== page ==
— Please, tell us about your work on The LA Times’ redesign.
It was a big project with a pretty strict deadline—I think we only had six months to complete it, which is quite short for such a major overhaul. The previous site was ancient, from the late 1990s. We wanted to bring something new, not only into design, but also into the paper’s positioning to prepare it for the future. I think we succeeded, even at this level. For example, we made “sharelines,” several tweetable quotes throughout an article for readers to share. This also required coming up with a separate editorial task for this particular design element. So, we came up with not just a new tool, but also a new process for creating articles: people think differently about writing an article in the system that we built.
I did not create a typeface for The LA Times. We gave recommendations on how to best use fonts, and David Berlow of Font Bureau improved the newspaper typeface, making it better for the web.
— Your project was nominated for the Webby Awards in the Best UX category. Tell us how you make a media website more user-friendly?
Before the redesign, The LA Times‘ website was very static; regardless of the type of content, the layout was the same. We tried to understand how to make each element move differently. We wanted to split the page into modules and create a flexible layout. For example, we designed the site so it was easier for the reader to move from one section to another and to find additional information. This is not a strategy aimed at deceiving the reader; it is done to help him. This is built into the interface of the site, so the content and product are inseparable.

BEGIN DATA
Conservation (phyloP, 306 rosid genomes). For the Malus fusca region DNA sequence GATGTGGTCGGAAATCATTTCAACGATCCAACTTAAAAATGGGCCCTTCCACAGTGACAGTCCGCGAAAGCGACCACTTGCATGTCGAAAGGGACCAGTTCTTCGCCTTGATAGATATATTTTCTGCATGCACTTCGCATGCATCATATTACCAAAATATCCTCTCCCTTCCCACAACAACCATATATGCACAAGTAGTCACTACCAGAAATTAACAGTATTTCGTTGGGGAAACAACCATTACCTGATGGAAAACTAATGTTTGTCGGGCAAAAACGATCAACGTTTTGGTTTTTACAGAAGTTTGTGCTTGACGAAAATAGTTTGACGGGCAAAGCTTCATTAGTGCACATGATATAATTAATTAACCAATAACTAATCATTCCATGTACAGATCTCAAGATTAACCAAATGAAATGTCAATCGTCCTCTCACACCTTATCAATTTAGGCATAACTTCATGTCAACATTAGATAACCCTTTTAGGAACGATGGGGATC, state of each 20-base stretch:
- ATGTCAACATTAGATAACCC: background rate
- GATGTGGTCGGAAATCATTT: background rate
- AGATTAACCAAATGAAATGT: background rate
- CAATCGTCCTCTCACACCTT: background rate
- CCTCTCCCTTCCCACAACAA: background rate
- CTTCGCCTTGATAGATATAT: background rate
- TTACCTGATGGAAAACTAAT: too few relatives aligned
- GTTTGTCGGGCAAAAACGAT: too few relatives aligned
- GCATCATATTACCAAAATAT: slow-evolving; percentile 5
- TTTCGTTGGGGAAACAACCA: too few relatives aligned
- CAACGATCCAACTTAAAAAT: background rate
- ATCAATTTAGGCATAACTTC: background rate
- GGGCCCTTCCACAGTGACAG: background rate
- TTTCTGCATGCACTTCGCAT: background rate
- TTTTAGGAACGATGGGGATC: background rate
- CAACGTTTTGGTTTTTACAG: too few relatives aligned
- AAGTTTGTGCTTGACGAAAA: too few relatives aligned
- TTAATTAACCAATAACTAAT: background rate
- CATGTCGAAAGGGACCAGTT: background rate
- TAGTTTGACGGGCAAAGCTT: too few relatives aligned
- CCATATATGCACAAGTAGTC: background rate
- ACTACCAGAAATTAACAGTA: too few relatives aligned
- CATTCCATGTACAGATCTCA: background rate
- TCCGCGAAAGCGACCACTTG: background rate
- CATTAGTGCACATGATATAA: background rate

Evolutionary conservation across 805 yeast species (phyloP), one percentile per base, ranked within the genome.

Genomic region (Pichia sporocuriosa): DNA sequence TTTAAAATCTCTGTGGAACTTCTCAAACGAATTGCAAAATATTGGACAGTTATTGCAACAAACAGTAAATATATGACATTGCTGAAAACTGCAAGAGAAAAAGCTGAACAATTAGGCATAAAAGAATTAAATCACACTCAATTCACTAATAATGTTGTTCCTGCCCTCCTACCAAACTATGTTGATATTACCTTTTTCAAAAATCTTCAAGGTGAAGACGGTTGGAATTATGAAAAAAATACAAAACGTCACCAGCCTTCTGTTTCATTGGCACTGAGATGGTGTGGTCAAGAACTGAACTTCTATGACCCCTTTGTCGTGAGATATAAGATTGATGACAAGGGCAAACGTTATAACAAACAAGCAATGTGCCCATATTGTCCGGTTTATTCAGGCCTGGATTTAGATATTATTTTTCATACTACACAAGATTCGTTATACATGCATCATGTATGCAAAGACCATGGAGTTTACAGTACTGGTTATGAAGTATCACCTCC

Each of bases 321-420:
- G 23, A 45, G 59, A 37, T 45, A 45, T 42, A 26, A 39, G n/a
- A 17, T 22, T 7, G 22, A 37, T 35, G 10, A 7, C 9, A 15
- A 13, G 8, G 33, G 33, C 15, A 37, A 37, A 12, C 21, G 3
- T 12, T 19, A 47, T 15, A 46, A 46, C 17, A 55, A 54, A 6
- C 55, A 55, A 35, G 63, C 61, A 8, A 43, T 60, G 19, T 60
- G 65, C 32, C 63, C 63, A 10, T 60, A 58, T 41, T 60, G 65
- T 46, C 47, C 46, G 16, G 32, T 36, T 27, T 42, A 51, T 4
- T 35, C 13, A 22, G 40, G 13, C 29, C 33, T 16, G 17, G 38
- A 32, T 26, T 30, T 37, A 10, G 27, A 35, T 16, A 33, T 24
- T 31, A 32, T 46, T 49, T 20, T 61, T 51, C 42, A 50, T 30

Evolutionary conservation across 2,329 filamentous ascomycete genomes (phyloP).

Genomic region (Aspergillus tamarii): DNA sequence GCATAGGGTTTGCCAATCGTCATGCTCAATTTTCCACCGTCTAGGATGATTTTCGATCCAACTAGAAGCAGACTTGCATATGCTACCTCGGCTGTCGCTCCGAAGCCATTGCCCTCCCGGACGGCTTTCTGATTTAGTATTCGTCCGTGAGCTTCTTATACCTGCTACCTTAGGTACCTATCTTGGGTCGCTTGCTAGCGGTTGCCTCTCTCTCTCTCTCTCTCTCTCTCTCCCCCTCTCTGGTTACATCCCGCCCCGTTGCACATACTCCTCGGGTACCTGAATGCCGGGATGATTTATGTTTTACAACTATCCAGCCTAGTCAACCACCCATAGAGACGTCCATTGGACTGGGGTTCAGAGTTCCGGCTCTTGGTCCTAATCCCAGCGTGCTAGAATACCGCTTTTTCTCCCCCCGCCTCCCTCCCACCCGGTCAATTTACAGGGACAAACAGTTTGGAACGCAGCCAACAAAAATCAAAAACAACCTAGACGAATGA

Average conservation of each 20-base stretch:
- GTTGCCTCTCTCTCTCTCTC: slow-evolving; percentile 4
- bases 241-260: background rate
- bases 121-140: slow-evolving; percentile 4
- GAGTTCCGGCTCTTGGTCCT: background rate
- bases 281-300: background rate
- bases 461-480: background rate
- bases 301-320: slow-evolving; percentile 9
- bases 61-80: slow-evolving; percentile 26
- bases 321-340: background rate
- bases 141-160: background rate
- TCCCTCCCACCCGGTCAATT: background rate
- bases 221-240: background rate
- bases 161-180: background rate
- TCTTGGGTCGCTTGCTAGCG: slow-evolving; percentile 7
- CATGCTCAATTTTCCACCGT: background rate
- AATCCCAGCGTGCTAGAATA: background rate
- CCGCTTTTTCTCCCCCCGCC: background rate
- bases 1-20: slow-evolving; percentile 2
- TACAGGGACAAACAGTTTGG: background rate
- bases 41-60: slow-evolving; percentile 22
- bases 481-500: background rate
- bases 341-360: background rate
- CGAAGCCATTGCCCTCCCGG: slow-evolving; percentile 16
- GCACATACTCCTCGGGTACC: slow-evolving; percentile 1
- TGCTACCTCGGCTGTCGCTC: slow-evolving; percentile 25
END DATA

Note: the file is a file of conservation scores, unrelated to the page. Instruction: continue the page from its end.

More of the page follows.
— What is the difference between working at The Intercept and working at Code and Theory?
In this case, I worked on the client side rather than at an agency, and was able to achieve a lot of interesting goals in terms of product design because of it. My team was smaller, but I had more opportunities and more control over what was going on. The Intercept only releases about five articles a day—whereas The LA Times publishes dozens—so we needed a completely different interface.
Often, content is packaged in various ways to create some variety and attract more readers by helping them process information. This strategy can be valuable to the end user, but there is always a risk that the designs will seem artificial and clumsy. The Intercept decided not to have a wide variety of formats—there aren’t a lot of navigation elements or types of articles. Instead, the website publishes content that speaks for itself and organizes everything very modestly. There is no need to try and force diversity through the design; if we isolate something, it’s very purposeful.
— Tell us about the font for The Intercept that you created.
The typeface for The Intercept is an interpretation of the typeface called “News Gothic.” It was developed by Morris Fuller Benton in the early 20th century specifically for the US newspaper market. News Gothic looks very American and is closely connected with the local journalism tradition. This was an important aspect: The Intercept does not pretend to rethink journalism, but rather wants to revive what existed before, true investigative journalism. I tried to combine this historical aspect in the design with something more relevant, to make the font more suitable for the world of technology.
— What do you do for The Outline?